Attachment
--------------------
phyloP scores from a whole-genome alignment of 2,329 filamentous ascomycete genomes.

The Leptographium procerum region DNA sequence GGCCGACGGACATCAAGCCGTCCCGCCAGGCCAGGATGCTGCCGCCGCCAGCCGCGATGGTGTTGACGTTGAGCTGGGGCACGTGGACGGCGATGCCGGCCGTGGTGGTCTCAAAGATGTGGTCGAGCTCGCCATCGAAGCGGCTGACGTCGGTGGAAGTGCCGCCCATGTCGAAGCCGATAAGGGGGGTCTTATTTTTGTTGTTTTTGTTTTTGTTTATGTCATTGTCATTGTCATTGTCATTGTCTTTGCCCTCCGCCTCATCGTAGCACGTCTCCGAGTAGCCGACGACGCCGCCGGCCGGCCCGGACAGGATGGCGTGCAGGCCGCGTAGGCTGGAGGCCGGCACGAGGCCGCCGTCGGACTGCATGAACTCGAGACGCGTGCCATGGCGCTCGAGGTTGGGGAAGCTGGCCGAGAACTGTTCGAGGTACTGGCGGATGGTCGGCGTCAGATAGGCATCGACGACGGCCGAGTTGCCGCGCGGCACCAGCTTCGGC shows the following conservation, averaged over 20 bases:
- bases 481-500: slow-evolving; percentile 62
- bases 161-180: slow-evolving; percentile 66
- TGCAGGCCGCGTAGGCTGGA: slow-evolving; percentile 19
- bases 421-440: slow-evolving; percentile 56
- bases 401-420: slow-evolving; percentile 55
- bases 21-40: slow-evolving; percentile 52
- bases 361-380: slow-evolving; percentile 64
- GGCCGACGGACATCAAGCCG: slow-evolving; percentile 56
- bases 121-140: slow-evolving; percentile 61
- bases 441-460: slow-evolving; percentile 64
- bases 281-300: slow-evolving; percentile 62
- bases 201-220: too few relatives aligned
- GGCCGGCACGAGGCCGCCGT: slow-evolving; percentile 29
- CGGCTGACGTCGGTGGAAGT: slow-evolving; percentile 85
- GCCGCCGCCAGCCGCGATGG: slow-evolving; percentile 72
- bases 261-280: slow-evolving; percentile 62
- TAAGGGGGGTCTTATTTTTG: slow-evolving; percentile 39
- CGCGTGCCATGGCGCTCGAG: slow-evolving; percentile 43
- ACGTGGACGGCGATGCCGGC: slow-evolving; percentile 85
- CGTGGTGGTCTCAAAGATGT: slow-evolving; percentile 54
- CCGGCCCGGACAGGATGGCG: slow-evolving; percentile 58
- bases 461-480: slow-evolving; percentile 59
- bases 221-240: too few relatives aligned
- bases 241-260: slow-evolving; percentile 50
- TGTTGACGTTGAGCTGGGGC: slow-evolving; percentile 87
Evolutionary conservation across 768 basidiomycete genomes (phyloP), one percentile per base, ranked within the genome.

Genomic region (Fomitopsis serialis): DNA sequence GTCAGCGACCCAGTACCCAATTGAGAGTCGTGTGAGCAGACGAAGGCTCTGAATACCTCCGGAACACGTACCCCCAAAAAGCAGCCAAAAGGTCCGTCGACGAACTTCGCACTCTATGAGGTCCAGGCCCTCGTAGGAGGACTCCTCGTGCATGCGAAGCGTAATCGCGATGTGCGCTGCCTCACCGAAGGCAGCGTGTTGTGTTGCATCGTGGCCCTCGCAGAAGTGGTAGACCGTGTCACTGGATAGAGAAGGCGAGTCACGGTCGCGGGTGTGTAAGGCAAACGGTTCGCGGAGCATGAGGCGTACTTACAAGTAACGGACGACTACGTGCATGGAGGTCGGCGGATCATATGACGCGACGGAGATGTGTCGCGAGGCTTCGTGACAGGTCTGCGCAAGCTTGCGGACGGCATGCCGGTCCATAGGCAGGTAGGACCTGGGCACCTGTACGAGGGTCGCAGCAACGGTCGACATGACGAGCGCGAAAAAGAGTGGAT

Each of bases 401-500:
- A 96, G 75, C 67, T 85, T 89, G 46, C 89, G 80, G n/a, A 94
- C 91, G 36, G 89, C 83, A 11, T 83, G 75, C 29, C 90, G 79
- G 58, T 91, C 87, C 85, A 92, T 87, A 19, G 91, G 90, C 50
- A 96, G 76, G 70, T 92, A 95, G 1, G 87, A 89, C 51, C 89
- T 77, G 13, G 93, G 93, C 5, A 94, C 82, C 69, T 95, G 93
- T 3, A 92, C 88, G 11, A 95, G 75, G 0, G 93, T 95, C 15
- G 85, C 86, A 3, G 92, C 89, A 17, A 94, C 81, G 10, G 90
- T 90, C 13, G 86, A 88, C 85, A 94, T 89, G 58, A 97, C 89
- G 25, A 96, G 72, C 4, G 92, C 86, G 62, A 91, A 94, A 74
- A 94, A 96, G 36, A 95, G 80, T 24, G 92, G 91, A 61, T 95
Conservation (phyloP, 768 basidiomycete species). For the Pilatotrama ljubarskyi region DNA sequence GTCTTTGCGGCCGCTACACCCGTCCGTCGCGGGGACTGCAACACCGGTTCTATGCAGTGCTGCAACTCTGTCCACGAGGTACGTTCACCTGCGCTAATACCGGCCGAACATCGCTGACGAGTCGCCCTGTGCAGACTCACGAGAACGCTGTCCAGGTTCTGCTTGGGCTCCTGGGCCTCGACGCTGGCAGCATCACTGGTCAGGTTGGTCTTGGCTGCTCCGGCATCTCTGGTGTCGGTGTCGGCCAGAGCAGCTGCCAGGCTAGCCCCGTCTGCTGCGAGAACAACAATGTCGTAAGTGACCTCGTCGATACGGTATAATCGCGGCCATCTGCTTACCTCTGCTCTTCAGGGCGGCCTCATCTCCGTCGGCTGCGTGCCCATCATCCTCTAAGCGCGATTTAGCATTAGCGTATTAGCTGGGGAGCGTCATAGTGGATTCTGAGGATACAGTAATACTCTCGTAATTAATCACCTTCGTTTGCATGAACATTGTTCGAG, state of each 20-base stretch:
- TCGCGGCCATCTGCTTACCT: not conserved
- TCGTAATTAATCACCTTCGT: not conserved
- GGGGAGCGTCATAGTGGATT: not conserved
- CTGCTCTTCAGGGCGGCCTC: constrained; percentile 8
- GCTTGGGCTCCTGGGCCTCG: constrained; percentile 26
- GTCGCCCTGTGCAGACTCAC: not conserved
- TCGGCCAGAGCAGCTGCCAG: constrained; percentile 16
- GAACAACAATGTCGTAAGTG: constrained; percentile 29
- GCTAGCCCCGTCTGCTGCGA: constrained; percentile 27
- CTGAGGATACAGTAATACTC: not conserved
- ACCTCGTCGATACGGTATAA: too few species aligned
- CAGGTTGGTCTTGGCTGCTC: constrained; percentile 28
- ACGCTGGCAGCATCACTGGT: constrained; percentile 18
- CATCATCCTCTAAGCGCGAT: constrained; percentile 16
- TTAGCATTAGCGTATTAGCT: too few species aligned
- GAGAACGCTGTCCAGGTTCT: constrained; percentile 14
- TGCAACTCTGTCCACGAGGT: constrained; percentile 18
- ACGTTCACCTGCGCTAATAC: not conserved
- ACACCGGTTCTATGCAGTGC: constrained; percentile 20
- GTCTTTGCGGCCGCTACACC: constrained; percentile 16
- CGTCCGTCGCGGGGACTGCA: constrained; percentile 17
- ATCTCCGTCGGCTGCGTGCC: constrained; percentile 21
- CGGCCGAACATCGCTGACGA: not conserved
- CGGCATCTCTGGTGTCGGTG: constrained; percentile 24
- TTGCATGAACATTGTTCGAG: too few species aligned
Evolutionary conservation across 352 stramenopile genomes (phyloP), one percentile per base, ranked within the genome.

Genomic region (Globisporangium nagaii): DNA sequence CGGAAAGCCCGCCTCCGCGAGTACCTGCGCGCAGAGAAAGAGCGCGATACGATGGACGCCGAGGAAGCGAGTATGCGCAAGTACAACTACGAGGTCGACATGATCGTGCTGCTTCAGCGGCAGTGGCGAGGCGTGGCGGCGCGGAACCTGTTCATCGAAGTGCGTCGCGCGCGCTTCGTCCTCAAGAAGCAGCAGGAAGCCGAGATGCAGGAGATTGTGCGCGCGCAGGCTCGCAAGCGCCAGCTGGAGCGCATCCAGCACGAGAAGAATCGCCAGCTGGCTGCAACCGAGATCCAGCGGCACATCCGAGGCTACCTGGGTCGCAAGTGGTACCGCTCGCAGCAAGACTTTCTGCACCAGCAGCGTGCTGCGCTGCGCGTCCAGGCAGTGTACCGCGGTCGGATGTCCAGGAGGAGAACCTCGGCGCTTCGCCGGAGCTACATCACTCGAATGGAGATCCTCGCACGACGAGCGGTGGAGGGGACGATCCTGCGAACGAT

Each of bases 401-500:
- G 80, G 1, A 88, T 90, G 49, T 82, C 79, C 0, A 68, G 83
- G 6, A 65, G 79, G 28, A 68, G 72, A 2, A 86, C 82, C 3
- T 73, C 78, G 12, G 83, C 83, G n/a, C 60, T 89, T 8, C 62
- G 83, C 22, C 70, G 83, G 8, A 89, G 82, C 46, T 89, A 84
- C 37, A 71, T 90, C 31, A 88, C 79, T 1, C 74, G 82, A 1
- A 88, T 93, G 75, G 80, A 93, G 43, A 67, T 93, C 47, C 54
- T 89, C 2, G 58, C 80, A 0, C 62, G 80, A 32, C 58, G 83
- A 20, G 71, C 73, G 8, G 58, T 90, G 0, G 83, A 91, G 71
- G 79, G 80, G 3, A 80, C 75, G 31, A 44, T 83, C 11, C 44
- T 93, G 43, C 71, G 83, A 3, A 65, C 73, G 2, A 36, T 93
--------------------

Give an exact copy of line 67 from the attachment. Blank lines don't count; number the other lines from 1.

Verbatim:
Evolutionary conservation across 352 stramenopile genomes (phyloP), one percentile per base, ranked within the genome.